5 September 1997 Routes to failure in rotating MEMS devices experiencing sliding friction
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Proceedings Volume 3224, Micromachined Devices and Components III; (1997) https://doi.org/10.1117/12.284523
Event: Micromachining and Microfabrication, 1997, Austin, TX, United States
Abstract
Gear systems rotating on hubs have been operated to failure using Sandia's microengine as the actuation device. Conventional failure modes such as fatigue induced fracture did not occur, indicating that the devices are mechanically extremely robust. The generic route to failure observed for all rotating devices involves sticking of structures that are in sliding contact. This sticking evidently results from microscopic changes in the sliding surfaces during operation. The rate at which these changes occur is accelerated by excessive applied forces, which originate from non-optimized designs or inappropriate drive voltages. Precursors to failure are observed, enabling further understanding of the microscopic changes that occur in the sliding surfaces that ultimately led to failure.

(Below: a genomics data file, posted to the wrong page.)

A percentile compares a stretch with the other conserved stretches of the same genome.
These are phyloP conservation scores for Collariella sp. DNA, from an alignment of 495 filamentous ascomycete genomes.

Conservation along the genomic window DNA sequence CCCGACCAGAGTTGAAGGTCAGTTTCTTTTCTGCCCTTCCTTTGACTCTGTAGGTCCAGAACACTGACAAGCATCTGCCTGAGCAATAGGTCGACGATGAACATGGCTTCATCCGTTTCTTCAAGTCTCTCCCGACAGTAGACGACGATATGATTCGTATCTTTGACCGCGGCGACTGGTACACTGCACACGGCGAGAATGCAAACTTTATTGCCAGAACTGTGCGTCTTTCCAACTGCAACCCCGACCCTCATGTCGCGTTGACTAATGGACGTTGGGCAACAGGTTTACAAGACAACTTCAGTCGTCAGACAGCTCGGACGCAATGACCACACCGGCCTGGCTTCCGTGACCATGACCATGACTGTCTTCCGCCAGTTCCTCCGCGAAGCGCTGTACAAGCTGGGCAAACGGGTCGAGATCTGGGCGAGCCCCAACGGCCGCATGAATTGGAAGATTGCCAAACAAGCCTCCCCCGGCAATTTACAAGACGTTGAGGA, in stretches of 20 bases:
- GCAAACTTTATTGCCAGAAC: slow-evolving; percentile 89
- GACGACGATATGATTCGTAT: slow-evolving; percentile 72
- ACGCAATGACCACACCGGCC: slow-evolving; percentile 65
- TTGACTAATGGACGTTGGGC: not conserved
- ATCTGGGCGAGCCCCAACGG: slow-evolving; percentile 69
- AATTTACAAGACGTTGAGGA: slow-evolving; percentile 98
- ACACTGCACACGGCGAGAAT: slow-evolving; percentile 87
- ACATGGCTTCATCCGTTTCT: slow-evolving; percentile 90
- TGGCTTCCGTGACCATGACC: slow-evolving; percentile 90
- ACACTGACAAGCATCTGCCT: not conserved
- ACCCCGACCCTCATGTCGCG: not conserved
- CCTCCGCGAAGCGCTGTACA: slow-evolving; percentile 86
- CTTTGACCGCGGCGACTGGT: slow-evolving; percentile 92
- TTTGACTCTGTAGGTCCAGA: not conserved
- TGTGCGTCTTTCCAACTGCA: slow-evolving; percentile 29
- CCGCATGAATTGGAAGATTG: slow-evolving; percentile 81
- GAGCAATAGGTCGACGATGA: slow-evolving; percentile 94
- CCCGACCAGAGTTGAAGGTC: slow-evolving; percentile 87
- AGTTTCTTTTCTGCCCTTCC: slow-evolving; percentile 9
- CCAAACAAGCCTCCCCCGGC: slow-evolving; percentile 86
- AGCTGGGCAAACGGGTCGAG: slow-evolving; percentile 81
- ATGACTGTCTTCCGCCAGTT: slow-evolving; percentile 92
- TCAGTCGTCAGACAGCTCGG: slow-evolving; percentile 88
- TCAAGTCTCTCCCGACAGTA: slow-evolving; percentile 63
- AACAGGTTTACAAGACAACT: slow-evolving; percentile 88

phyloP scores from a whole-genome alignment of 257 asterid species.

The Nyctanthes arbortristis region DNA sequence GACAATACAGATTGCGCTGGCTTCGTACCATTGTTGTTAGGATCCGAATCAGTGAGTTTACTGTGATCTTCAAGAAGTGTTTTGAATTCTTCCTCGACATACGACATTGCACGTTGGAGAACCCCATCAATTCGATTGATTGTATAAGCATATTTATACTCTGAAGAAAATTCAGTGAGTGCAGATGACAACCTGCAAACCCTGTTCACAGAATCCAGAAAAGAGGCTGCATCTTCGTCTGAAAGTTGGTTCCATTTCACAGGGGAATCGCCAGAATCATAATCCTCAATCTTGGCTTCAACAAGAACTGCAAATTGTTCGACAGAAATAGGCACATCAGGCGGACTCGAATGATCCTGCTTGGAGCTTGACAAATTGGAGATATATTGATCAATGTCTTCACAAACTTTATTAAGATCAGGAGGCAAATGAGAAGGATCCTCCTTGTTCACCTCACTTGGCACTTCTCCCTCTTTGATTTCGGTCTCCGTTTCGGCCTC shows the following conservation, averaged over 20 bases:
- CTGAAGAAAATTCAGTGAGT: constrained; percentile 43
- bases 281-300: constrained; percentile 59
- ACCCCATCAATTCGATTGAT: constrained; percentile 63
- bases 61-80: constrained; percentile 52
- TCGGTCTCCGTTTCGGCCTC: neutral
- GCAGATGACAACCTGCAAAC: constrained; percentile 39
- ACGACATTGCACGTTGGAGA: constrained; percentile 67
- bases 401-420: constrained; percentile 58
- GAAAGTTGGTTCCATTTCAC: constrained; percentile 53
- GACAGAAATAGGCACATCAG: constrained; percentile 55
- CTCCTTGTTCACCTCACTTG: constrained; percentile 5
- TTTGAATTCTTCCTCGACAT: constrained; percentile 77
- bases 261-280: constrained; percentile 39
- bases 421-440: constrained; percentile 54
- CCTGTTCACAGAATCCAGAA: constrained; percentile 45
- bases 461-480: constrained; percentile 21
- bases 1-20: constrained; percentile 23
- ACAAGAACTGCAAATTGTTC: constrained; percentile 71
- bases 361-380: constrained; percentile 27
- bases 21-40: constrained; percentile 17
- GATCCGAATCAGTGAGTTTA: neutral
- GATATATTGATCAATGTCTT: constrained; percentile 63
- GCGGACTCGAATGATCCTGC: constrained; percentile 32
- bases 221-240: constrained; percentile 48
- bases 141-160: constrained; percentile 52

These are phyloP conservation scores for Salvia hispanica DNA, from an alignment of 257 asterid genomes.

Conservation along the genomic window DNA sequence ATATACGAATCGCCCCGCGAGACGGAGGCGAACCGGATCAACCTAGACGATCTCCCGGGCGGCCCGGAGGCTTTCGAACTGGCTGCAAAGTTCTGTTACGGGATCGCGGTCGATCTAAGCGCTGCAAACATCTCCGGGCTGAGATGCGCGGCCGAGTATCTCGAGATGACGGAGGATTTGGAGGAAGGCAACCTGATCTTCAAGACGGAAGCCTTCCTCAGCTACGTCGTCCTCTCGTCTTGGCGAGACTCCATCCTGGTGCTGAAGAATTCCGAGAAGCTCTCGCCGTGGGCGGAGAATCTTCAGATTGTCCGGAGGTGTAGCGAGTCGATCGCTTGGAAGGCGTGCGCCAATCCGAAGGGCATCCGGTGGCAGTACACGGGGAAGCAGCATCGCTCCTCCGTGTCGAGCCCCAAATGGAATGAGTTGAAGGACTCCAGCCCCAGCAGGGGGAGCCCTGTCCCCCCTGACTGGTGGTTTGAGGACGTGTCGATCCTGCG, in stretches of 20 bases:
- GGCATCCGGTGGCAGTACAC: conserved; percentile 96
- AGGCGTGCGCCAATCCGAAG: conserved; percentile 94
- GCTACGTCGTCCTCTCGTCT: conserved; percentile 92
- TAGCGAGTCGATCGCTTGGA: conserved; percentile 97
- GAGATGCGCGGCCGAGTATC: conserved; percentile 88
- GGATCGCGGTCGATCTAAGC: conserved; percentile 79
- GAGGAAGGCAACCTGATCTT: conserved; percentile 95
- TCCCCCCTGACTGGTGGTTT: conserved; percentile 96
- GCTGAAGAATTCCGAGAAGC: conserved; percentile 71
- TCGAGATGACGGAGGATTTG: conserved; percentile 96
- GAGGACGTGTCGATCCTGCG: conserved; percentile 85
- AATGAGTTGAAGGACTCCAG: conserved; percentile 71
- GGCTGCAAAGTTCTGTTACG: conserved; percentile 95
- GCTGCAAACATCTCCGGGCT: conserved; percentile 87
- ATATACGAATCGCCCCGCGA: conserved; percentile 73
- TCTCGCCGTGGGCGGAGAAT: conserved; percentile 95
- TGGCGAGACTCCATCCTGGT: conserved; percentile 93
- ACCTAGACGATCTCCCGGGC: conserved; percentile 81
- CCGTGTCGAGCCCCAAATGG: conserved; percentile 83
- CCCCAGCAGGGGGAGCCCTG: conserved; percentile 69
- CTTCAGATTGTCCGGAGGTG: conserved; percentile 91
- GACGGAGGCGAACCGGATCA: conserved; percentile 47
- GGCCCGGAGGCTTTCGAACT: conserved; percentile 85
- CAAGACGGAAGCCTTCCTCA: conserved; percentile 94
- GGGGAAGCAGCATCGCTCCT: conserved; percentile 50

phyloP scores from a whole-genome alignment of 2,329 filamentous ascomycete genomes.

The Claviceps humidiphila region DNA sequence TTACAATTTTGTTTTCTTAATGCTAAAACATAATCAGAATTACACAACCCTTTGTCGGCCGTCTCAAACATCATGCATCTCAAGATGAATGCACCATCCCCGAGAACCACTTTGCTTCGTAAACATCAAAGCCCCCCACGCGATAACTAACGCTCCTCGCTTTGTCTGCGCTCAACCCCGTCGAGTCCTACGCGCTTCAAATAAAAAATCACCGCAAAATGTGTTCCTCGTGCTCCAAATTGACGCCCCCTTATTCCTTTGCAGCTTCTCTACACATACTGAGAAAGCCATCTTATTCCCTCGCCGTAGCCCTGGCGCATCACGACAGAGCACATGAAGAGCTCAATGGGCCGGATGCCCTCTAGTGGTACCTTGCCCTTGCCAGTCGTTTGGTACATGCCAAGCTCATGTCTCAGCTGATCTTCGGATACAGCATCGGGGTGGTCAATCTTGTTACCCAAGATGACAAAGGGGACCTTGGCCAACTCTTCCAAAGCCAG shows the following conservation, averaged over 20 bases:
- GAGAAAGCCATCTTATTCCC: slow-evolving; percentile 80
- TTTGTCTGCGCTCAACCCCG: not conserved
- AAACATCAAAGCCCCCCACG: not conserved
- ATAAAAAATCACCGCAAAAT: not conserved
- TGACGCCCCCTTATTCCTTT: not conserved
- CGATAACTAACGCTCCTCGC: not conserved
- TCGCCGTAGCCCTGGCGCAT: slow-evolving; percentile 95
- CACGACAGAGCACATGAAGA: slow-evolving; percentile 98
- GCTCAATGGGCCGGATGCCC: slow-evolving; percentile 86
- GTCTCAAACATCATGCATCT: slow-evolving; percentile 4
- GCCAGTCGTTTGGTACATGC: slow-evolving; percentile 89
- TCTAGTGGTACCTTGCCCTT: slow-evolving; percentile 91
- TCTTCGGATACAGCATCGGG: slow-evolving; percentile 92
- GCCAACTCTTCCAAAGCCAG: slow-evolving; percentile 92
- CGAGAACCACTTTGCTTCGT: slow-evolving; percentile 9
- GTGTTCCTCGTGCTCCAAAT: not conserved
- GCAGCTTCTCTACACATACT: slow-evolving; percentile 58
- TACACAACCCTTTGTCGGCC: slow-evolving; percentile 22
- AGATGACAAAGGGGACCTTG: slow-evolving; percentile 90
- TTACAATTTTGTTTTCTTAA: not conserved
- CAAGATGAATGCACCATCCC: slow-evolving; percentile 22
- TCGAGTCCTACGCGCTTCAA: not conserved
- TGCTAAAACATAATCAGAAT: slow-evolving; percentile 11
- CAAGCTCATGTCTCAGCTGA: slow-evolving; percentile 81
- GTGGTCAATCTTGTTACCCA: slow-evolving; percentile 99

© (1997) COPYRIGHT Society of Photo-Optical Instrumentation Engineers (SPIE). Downloading of the abstract is permitted for personal use only.
Samuel L. Miller, Glen LaVigne, M. Steven Rodgers, Jeffry J. Sniegowski, J. P. Waters, Paul J. McWhorter, "Routes to failure in rotating MEMS devices experiencing sliding friction", Proc. SPIE 3224, Micromachined Devices and Components III, (5 September 1997); doi: 10.1117/12.284523; https://doi.org/10.1117/12.284523
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